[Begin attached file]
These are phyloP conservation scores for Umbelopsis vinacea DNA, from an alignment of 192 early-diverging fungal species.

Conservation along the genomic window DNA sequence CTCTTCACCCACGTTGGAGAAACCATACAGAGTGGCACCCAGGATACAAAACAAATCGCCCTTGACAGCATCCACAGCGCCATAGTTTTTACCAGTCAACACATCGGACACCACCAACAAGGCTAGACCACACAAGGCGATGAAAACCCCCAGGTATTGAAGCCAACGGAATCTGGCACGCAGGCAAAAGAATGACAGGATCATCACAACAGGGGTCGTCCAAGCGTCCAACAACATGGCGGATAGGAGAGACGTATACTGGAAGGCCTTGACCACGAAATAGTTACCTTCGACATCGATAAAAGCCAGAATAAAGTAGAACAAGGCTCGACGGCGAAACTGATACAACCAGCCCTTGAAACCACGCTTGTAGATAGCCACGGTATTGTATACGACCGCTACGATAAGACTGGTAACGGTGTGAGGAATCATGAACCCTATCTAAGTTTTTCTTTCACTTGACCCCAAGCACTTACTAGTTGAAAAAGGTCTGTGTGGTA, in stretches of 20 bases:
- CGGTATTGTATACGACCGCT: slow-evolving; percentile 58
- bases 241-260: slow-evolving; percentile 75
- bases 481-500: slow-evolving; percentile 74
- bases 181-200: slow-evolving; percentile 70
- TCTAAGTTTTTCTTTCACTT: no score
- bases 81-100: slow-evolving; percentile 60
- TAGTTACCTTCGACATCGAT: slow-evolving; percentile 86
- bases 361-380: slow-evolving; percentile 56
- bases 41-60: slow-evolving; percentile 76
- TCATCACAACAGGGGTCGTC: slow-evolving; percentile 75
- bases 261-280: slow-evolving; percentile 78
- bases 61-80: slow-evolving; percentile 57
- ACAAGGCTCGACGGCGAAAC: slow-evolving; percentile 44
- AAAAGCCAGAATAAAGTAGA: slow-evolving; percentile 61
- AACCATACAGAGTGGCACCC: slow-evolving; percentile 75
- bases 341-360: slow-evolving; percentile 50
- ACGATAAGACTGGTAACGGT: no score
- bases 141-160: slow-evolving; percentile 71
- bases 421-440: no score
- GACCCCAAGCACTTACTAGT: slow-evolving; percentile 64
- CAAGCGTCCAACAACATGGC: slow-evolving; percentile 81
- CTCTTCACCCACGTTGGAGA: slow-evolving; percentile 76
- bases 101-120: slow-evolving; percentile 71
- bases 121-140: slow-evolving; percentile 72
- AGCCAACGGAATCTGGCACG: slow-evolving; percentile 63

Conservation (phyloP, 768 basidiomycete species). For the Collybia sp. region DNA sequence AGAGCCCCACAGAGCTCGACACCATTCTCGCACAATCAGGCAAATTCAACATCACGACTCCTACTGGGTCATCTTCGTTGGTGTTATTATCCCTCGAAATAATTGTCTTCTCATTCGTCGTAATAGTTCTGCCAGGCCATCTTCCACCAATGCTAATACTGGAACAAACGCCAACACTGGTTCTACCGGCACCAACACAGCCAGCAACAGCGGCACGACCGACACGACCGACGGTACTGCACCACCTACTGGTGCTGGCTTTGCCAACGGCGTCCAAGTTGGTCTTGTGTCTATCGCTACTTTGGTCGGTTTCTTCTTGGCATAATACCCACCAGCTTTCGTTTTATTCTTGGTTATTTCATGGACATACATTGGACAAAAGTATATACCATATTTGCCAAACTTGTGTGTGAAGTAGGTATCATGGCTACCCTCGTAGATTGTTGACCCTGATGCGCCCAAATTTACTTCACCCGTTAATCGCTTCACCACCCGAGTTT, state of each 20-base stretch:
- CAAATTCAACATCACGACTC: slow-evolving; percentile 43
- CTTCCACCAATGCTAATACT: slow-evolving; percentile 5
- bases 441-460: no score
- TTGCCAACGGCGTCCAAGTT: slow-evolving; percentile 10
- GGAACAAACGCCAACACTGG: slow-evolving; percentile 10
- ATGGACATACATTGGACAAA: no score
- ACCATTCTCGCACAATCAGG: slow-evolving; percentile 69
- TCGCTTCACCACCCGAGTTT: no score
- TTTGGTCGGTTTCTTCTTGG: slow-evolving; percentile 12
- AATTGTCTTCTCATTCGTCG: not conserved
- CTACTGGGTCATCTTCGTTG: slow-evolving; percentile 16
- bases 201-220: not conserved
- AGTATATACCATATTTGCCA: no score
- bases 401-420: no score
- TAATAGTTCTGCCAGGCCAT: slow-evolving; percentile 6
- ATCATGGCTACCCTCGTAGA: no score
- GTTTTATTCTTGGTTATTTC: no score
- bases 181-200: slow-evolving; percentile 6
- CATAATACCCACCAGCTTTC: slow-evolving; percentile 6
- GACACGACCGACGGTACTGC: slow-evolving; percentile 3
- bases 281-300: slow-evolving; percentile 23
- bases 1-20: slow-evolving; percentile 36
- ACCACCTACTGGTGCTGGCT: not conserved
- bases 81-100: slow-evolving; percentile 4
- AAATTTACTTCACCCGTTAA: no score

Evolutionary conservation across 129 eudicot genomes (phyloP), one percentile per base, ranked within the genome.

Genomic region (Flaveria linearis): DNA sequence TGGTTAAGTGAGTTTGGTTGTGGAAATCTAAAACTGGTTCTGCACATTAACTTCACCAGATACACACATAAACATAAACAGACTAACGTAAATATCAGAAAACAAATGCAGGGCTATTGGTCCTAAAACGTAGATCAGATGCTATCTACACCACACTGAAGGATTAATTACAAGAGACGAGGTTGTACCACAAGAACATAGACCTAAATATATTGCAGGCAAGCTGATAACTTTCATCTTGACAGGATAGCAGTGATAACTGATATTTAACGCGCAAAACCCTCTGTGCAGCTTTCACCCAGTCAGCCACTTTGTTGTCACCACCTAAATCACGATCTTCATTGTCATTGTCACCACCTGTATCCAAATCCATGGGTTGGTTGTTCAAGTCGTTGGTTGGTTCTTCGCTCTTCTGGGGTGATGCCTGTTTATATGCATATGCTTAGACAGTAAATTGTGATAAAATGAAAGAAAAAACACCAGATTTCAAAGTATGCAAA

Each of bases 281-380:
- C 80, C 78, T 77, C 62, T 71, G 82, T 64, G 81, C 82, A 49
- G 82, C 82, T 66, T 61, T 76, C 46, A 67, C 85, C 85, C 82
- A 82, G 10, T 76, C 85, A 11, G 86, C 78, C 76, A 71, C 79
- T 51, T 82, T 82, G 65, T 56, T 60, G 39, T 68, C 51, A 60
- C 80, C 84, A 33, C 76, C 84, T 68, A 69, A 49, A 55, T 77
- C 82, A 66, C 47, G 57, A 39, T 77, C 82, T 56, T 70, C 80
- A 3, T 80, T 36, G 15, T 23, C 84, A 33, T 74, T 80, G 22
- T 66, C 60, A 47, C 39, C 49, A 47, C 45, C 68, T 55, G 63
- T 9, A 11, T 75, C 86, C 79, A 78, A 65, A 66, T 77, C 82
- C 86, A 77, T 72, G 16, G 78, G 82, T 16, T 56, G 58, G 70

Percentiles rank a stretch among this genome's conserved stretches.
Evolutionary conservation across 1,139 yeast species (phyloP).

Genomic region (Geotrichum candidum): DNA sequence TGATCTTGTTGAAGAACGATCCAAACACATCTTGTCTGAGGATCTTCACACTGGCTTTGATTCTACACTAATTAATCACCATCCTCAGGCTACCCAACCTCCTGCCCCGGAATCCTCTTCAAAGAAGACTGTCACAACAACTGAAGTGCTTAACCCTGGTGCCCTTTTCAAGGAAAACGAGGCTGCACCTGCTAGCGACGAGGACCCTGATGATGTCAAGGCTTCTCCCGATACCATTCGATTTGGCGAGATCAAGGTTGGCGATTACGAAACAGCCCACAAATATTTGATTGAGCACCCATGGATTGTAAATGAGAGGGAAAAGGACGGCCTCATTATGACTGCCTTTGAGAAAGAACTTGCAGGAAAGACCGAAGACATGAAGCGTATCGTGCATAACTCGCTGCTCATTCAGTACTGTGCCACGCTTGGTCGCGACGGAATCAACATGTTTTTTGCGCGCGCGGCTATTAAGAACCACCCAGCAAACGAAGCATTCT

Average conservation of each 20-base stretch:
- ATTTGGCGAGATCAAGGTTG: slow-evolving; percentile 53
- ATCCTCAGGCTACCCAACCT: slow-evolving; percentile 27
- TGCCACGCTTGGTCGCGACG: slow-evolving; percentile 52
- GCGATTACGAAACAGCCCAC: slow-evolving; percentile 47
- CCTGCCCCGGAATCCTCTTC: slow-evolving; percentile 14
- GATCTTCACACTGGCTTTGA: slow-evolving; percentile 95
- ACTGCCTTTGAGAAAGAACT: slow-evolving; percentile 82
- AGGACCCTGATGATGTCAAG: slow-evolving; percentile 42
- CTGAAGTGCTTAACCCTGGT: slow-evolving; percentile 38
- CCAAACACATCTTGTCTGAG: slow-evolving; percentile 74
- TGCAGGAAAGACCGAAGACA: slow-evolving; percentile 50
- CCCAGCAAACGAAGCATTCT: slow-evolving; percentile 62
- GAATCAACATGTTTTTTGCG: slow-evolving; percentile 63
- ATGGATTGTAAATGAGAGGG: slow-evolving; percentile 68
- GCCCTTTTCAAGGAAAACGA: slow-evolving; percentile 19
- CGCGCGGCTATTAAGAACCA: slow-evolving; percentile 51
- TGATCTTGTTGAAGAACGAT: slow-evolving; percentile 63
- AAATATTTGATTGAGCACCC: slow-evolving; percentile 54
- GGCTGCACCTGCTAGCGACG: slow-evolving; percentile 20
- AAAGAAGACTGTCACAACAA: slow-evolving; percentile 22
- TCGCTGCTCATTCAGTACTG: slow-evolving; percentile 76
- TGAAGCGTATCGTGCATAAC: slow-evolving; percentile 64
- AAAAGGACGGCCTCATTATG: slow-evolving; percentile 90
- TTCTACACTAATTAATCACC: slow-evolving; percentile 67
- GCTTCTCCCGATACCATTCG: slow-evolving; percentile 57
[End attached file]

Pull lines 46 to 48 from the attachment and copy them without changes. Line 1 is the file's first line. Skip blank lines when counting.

- bases 181-200: slow-evolving; percentile 6
- CATAATACCCACCAGCTTTC: slow-evolving; percentile 6
- GACACGACCGACGGTACTGC: slow-evolving; percentile 3